Bewitched from Alaska to Panama

Author’s teen-aged son lounges in a bright orange hammock surrounded by tropical greenery.
My son Ramey lounging in a hammock on our reconnaissance trip to Panama in 2017.

According to folklore, the witching hour is the time from 3 to 4 a.m. when witches, warlocks, and other demons are the most active. And, the most vengeful, malevolent, and rancorous. 16th century England had curfews for that hour to combat witchcraft.

Some legends point to the hour as spinning the time of Christ’s death upon its head. Christ, you may recall, died at 3 o’clock in the afternoon. Hence, the opposite of Jesus, that being devils or other demons, party twelve hours earlier.

Bewitched: Truth Behind The Myth

The myth may have some bearing in truth: Medical researchers have pointed to our circadian rhythms often awakening around the witching hour, although the scientists may not refer to that time by the mythical term.

Personally, from mushing dogs without sleep for three days on end, I know that from 3 to 4 in the morning is the hardest time to stay awake. It is also the coldest hour out of twenty-four.

Chilly and hungry, despite better wisdom, I was often too exhausted to use my energy to eat.

The demons had put a spell on me.

More often, I make good decisions regarding food and rest. I am a staunch believer in following a schedule to induce deep and effective sleep. My wife and I retire to our bedroom night after night at around the same hour.

Immediately prior, I put our dogs to bed with a snack and some loving. Next, I make a pot of coffee ready for the on switch in the morning. Then I brush my teeth. Next, we read quietly in bed for at least a half-hour before turning off the light.

Despite such regimented sleep hygiene, I awake occasionally during the witching hour. Overly stressed about something — wayward children, fluctuating finances, perplexing partners — it is as if the witches with their potions and demi-gods with their tricks are working black magic.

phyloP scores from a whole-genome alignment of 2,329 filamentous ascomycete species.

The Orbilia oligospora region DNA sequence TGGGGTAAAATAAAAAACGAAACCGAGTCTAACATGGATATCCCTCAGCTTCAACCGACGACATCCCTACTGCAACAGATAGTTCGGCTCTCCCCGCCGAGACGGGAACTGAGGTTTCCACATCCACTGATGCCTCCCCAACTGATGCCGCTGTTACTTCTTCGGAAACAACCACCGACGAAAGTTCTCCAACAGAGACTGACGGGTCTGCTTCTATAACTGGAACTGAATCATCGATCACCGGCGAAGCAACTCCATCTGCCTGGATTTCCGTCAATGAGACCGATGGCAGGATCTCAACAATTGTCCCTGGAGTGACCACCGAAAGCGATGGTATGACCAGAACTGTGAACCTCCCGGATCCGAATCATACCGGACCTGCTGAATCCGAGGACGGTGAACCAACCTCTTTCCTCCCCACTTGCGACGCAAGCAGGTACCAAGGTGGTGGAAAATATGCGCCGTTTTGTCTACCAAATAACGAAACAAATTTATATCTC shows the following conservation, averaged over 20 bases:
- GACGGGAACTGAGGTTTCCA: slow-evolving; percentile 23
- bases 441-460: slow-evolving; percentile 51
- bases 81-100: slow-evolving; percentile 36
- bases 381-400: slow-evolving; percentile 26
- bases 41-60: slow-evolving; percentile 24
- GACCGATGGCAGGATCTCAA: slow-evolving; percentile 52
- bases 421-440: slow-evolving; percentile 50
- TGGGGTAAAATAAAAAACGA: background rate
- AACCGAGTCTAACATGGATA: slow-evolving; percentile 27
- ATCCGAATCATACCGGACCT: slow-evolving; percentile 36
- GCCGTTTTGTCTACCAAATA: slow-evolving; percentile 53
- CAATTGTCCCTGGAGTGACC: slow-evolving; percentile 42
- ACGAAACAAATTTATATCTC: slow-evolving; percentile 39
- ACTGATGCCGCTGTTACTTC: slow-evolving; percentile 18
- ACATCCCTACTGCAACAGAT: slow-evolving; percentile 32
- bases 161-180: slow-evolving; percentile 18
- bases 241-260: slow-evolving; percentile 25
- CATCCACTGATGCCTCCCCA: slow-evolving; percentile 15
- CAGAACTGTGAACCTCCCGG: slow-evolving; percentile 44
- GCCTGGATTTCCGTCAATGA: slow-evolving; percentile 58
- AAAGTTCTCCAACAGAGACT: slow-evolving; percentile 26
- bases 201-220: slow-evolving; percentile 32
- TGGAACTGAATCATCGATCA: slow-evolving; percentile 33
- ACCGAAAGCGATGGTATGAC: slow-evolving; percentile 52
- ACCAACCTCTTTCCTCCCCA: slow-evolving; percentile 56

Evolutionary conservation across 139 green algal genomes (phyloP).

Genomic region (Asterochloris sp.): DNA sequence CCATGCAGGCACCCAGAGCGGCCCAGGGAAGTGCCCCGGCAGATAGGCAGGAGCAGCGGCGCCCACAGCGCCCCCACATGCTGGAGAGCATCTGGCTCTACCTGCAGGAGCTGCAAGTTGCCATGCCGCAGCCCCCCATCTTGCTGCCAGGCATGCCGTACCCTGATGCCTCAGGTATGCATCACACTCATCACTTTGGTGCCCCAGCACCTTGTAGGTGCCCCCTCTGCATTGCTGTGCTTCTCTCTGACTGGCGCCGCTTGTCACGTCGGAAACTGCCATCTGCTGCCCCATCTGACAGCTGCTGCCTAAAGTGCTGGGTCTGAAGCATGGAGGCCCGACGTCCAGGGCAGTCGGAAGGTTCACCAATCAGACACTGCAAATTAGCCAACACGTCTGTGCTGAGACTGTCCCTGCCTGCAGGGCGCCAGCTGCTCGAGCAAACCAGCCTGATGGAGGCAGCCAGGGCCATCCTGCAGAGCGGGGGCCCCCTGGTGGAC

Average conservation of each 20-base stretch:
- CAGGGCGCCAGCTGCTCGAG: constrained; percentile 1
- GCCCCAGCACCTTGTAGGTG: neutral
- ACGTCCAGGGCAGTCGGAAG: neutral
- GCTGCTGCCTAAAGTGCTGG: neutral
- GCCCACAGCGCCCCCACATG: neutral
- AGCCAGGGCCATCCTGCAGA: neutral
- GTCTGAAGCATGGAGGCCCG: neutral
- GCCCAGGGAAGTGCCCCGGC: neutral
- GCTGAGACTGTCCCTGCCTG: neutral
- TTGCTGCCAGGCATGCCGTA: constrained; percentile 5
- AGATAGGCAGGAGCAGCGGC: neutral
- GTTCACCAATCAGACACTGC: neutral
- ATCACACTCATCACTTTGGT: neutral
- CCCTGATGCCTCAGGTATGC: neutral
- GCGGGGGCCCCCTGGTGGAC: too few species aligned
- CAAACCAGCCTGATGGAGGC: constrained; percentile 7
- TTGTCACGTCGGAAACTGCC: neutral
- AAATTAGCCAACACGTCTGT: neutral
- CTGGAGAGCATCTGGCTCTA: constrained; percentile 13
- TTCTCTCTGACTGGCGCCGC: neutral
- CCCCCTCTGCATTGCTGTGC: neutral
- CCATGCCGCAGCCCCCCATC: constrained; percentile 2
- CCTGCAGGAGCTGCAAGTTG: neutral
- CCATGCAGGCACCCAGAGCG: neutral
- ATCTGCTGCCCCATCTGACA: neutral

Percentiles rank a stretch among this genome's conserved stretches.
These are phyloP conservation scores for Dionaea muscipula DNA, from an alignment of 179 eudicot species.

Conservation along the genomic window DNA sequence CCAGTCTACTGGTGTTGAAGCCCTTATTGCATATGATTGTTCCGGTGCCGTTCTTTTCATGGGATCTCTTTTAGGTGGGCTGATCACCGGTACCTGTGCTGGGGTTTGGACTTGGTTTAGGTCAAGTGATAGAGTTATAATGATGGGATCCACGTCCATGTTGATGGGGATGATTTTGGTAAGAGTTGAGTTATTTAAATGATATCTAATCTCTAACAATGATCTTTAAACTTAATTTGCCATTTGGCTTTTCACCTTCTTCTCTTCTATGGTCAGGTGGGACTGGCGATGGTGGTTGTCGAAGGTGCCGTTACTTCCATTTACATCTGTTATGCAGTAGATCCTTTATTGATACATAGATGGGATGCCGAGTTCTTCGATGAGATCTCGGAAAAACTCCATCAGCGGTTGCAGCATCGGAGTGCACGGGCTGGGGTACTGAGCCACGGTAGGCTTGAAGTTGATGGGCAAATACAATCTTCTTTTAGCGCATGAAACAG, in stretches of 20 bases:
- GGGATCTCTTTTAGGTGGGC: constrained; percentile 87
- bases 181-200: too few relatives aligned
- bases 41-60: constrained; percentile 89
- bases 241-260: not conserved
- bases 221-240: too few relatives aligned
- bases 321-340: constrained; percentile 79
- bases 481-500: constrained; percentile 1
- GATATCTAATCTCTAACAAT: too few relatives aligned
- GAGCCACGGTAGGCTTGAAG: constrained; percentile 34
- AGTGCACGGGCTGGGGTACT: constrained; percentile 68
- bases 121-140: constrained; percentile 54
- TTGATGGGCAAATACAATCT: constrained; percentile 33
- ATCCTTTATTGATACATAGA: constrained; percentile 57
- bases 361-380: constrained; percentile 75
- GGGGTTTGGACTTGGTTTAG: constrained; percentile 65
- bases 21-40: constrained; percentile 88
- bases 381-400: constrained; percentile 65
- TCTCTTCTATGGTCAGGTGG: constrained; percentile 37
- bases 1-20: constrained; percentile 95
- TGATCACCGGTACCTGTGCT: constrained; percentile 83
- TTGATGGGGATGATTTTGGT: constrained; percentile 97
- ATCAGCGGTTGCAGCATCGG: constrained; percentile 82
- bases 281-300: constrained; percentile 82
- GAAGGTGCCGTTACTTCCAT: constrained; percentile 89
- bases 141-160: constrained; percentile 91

The Witching Hour Can Manifest in Positive Change

And yet unrest can be the catalyst to great change.

How many entrepreneurs credit unrest or a failing for their determination to succeed?

Joe Biden credits his stuttering and the loss of his young family in a car wreck to his ability to weave deep compassion into leadership. He no doubt was awake for many witching hours on his path through Congress up into the White House.

Tim Burton, the mastermind behind Beetlejuice and other bizarre movies, credits his strange brain that is on the spectrum for his unique creativeness.

[I]t is as if the witches with their potions and demi-gods with their tricks are working black magic.

I myself used the unrest of the witching hour to my advantage a few years ago. Lying awake one night in the endless Alaska sun in the summer of 2017, I decided I wanted to move.


I would broach that with Ingrid the next day. I loved Alaska, yes. We loved our child who remained in Alaska at that time, yes. But she, my warm, talented daughter, had just cut off contact with us. My youngest Ramey was in treatment thousands of miles away and his therapist saw no way for him to be released back home if his father was nearby.

Moving to perhaps Panama, becoming an ex-pat, having Ramey complete high school in Spanish, and having Ingrid retire early, was a plan I hatched that night, during the witching hour.

Ingrid was stunned I would consider leaving Alaska behind. Yet, the demons had put a spell on me, and I would turn it to good.

Our exploration of making a life in a foreign world had begun.

If you like what you have read here, follow me in my weekly newsletter at I explore more about retiring in Panama and making the most of the 3rd Stage of Life, mainly through intentional living, finding purpose through new work or another avenue, and metabolic fitness.



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Melinda Miles-Lindberg

Melinda Miles-Lindberg

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